The wing I asked Susan to draw and emboss for me; I added the writing I added to Susan’s book.
Pas de Deux 8
Our most recent book has been a collaborative planning and working together effort. We collaborated in our thinking, planning and working out about how the parameters could be interpreted. Together we learnt a new skill (solar plate etching) and sat together encouraging each other. We undertook a mind mapping exercise.
After such a horrible initial ‘collaboration’ and then experiencing such a wonderful and beautiful collaboration, my quest in a way, has been to try and make it clearer and easier to understand what it means when somebody asks you to collaborate with them. Or of course for you to be clear when you ask somebody else to collaborate with you!
As we went along, we often sat and spoke about what it is we are doing, where and how is collaboration possible? How can we think about it or group it somehow so it makes sense? I was fascinated by the unfolding process, and was fortunate that Susan would bear with me as we tested these ideas and explored what we thought was happening.
In the end I came to the view that we could build on a format that exists within the book arts, that is at least recognisable, if not familiar, to most who work in the area. It seemed to me that we could begin to talk about artists’ book collaboration in terms of Content, Materials and Structure. And because collaboration is a verb, we can also include Making.
Content – when Susan and I worked on each other’s pages, created imagery or a theme, we were collaborating around the content of the final book.
Materials – when we gave each other materials to work with, when we used the very same materials as a starting point we were collaborating around our materials.
Structure – when we dictated the number of pages or the binding of the finished book we were collaborating around the structure of the book.
Making – when we actively helped each other in the making of a book, mentored each other along the way and problem solved together – we collaborated in the process of making. This has changed from no involvement to high involvement as we have gone along.
Here’s the beginnings of a framework for thinking about how and where we can collaborate in the making of artists’ books (left).
We haven’t done all of these, but I think they are possible
And here’s how we collaborated on each book, using the framework idea.
The double/triple ticks mean we did this in a couple of ways.
But then there is something more elusive that forms part of collaboration – something about the process itself and the attitude you bring to it. As I explore collaboration I think that a successful collaborative process involves:
- Shared decision-making around which elements we will collaborate on;
- Supporting each other as we explore how to pursue the challenges of a collaborative book;
- Holding the other and their work and style at the front of our minds, and not doing anything that would overwhelm or work against them;
- Honouring your own work and trying to make your best book;
- Being given the autonomy to make your own mark in your own way;
- A sense of guiding and suggesting, hinting or encouraging; rather than directing, telling or dictating;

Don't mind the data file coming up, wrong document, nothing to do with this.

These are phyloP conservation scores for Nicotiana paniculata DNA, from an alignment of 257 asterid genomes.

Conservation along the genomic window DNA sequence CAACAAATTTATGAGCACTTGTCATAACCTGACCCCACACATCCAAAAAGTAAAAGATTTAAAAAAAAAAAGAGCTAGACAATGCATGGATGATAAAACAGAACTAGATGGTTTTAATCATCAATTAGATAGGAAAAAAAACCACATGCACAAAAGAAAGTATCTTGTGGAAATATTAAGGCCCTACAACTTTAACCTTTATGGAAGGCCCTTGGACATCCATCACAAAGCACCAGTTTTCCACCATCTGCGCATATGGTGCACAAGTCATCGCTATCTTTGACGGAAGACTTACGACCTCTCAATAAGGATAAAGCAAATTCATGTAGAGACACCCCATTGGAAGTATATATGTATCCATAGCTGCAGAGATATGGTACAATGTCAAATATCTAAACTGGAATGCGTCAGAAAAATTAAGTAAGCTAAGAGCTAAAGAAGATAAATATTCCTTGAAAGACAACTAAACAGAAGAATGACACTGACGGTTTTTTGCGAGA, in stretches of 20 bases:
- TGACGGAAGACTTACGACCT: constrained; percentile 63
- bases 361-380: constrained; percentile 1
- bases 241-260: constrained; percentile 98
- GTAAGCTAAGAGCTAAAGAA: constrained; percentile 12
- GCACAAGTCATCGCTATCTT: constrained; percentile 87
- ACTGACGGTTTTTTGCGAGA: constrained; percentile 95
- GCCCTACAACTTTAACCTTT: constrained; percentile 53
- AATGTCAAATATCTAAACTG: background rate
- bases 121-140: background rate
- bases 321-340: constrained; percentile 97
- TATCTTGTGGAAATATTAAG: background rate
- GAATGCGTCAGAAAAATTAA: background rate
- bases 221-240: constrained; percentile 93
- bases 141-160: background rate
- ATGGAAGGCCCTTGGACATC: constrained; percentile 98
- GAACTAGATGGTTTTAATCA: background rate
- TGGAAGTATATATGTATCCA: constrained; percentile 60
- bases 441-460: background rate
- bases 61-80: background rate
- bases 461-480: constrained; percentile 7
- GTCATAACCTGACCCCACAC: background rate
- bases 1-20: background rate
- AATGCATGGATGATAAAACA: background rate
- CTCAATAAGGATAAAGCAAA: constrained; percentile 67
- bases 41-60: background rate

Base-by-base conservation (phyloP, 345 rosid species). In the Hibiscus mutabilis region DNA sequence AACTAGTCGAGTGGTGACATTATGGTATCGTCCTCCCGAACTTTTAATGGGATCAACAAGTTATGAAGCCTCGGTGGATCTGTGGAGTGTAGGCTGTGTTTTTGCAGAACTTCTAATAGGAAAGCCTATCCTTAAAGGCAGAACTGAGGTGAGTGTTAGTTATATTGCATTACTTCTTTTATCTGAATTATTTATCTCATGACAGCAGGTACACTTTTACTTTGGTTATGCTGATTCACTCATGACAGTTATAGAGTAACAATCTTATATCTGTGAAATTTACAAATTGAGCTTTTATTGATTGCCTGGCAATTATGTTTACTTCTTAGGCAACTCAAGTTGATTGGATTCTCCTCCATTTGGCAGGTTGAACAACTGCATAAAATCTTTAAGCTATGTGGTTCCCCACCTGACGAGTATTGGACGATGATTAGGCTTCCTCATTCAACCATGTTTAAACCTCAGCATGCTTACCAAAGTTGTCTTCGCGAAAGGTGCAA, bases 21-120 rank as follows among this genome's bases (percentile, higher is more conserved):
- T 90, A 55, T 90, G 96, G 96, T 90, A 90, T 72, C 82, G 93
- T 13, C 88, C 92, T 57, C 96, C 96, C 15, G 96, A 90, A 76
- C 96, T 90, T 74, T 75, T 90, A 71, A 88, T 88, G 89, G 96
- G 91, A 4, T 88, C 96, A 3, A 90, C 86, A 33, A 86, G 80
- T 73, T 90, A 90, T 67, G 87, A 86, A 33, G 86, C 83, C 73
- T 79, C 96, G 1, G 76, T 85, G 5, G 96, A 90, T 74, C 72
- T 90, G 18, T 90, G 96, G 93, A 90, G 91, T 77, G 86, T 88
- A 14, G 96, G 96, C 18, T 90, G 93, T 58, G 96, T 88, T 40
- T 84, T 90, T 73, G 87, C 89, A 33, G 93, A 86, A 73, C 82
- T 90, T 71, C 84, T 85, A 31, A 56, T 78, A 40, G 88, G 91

- Reciprocity and exchange – taking your work and giving it to somebody to do something with, receiving it back and continuing to work with it;
- Commitment to completion – it doesn’t work if you both don’t deliver and meet your commitments.
A schema to represent my ideas. Shared decision-making is at the heart of a successful collaboration. You collaborate on these elements, but what holds it all together is the attitude that surrounds it.
Pas de Deux 9, 10 & Beyond
We have two more books planned – a burning book.
And to finish up – a slightly more traditional collaboration – working together on a theme, designing the book, Susan doing the artwork, me doing the lettering and creating an edition of up to 50 books.
For anybody in Queensland or wanting to visit Noosa – we are exhibiting Pas de Deux as well as our own individual works at Noosa Regional Gallery 12 October – 22 November 2015.
These are some of our discoveries as we have gone along….
Here is how you can contact us after the Conference.
Thank you and I wish you happy collaborations! A good collaboration can truly be one of the most satisfying experiences in the making world.
About the author/s
Fiona Dempster is a calligraphic and book artist based in Maleny, in the Sunshine Coast hinterland. She loves books, words, marks and text, and her work is generally elegant, spare and restrained; seeking the essence of things rather than an elaborate and complex expression of them. Fiona has studied calligraphy since she was young and has developed fine skills in both calligraphy and as a bookmaker. Her work is often paper-based and takes the form of books; however, she also works with metal, timber and Perspex to express words and texts in ways that take calligraphy off the page and into the outdoors.
Fiona was a finalist in the 2010 and 2013 Libris Book Awards, the 2009 and 2011 Southern Cross University’s Acquisitive Artists’ Book Award and the 2011 and 2013 East Gippsland Artist Book Award. Her work is held in private collections in Australia, the USA and Japan. Her work is also in the collections of the State Library of Queensland, Brisbane, Australia; George Mason University Fairfax, Virginia USA; University of California Santa Barbara, California USA; Otis College of Art and Design Los Angeles, California USA; Minneapolis College of Art and Design, Minnesota, USA; Savannah College of Art and Design, Georgia USA; Emory University, Georgia USA; Lafayette College, Pennsylvania USA; University of Washington, Washington USA; and Baylor University, Texas USA.
Susan Bowers is an artist residing in the hinterland of the Sunshine Coast. Her background is in painting, drawing and design, and her more recent explorations and passion centre around etching and artist’s books.